Margaret rarely refers to Mr. Cullinan, but when she does, it’s only a few paragraphs with just a sentence or two about him. This is where you can observe Mr. Cullinan’s revulsion. He tells her that he has two daughters from a black woman, but they are rarely seen. Margaret finds out that she knows his daughters (the Coleman Sisters) quite well and soon figures out why their mother doesn’t resemble them at all, as well as why Mr. Coleman was never mentioned or shown onscreen.

Maya Angelou writes about a time in her life when she was living with her mother and her stepfather in Stamps, Arkansas. Maya is around six or seven years old at this time. Maya and her brother, Bailey, are the only children living in the house; their mother’s older children are all living with Maya’s grandmother. Maya’s father has left the family, and her mother is working long hours to support the family. Maya is a bright, curious child who loves to read and learn.

One day, Maya’s mother sends her to the store to buy some butter. Maya is excited to go to the store by herself and proudly tells the storeowner, Mr. Cullinan, her name. Maya is surprised when Mr. Cullinan doesn’t seem to remember her name and instead calls her “Mary.” Maya corrects him, but Mr. Cullinan continues to call her “Mary.” Maya begins to feel angry and embarrassed at being called by the wrong name.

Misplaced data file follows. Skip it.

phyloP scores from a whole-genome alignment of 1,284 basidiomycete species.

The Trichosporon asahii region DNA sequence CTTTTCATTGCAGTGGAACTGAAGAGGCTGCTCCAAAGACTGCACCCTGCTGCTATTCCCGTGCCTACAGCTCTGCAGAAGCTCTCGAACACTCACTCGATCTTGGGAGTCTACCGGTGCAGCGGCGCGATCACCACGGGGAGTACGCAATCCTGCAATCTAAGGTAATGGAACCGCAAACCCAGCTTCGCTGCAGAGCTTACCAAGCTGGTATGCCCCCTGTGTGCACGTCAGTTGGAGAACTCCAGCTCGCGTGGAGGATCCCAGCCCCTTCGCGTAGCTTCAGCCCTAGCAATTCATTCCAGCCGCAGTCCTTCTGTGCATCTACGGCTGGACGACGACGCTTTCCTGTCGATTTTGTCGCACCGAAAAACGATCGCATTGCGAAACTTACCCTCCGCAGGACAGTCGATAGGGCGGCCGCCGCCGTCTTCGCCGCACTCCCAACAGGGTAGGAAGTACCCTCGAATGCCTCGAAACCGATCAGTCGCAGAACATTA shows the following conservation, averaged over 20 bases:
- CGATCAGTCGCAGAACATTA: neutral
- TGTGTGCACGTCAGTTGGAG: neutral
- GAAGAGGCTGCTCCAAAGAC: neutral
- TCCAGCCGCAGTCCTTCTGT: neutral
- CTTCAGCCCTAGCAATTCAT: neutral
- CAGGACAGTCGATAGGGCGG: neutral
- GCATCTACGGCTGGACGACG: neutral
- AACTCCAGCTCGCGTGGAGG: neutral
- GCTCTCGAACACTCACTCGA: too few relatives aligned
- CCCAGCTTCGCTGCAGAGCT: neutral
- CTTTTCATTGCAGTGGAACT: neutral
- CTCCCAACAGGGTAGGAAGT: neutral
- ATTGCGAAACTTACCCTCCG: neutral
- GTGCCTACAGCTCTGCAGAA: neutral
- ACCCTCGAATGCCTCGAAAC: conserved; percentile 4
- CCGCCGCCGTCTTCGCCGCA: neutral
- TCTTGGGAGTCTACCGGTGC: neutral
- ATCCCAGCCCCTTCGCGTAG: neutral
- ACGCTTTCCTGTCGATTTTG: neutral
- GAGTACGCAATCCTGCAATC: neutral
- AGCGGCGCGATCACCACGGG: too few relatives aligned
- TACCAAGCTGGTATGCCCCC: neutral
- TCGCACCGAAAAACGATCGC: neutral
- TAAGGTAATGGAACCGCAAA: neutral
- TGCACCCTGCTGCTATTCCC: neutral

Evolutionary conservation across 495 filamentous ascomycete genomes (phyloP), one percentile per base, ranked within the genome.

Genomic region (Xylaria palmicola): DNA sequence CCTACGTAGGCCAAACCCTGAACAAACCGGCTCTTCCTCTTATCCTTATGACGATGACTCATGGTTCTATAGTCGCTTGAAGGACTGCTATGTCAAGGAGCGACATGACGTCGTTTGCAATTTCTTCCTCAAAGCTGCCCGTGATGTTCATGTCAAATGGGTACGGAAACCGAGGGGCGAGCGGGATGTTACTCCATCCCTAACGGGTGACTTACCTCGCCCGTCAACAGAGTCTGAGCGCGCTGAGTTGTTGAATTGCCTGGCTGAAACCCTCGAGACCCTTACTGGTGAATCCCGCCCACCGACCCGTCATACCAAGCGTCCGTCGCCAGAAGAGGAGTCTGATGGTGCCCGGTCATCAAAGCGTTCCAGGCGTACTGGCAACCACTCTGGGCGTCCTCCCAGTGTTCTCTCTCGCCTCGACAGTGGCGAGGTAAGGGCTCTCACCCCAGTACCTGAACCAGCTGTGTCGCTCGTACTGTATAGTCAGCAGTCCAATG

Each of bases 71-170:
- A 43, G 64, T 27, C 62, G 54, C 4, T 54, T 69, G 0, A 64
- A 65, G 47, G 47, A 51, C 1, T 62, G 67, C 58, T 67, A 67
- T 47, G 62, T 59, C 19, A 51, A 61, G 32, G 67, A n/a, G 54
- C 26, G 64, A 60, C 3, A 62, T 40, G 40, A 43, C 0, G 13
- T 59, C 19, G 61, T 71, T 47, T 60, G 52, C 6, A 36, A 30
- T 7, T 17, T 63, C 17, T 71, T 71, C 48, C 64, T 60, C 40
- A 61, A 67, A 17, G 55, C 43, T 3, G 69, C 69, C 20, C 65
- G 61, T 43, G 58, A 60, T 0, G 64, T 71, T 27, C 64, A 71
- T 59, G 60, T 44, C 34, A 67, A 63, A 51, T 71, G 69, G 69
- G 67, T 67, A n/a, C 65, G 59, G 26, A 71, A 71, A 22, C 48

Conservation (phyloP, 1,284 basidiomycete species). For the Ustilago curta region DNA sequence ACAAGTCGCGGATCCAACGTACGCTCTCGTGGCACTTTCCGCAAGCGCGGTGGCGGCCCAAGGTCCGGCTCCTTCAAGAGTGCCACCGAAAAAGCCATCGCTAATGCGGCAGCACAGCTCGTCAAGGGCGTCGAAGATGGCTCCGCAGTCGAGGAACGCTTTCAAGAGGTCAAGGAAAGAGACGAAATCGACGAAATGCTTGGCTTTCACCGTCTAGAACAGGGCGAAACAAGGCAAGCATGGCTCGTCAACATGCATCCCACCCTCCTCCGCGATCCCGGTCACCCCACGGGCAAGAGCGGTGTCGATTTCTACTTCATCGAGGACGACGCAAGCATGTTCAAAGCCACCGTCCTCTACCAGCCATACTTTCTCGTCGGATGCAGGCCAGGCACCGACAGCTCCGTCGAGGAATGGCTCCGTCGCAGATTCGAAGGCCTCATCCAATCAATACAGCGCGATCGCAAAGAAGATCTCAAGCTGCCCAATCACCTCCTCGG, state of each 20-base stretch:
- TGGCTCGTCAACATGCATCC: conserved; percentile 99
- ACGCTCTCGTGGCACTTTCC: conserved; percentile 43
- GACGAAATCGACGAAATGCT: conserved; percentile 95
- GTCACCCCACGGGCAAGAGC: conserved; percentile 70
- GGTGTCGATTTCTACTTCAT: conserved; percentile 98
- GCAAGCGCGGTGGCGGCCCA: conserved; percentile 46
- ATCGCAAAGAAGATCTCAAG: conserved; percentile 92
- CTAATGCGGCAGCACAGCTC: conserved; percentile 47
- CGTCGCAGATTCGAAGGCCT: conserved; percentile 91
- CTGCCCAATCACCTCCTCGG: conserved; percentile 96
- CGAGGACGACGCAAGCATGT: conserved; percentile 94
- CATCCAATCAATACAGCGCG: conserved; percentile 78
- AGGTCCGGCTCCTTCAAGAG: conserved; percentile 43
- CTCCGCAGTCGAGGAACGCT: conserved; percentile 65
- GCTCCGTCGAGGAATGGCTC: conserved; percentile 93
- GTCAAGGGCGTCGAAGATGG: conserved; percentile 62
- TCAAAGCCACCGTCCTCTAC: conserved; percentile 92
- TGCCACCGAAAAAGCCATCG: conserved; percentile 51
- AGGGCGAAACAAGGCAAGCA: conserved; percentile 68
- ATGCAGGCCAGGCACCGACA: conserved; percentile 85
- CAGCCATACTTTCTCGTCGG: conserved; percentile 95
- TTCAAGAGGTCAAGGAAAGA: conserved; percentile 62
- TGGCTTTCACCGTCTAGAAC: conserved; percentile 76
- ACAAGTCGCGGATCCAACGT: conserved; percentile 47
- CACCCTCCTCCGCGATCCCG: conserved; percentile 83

When Maya gets home, she asks her brother Bailey what her name really is. Bailey tells Maya that her real name is Marguerite, but Maya’s mother changed it to Maya because she thought it was a prettier name. Maya is upset that her mother would change her name without even asking her. Maya decides to start going by her real name, Marguerite, from that day forward.

Maya Angelou’s “My Name is Margaret” is a story about a young girl learning to love and accept herself for who she is. Maya learns that she doesn’t need to change her name or who she is to please other people. This story is an important lesson for all children, no matter what their names are.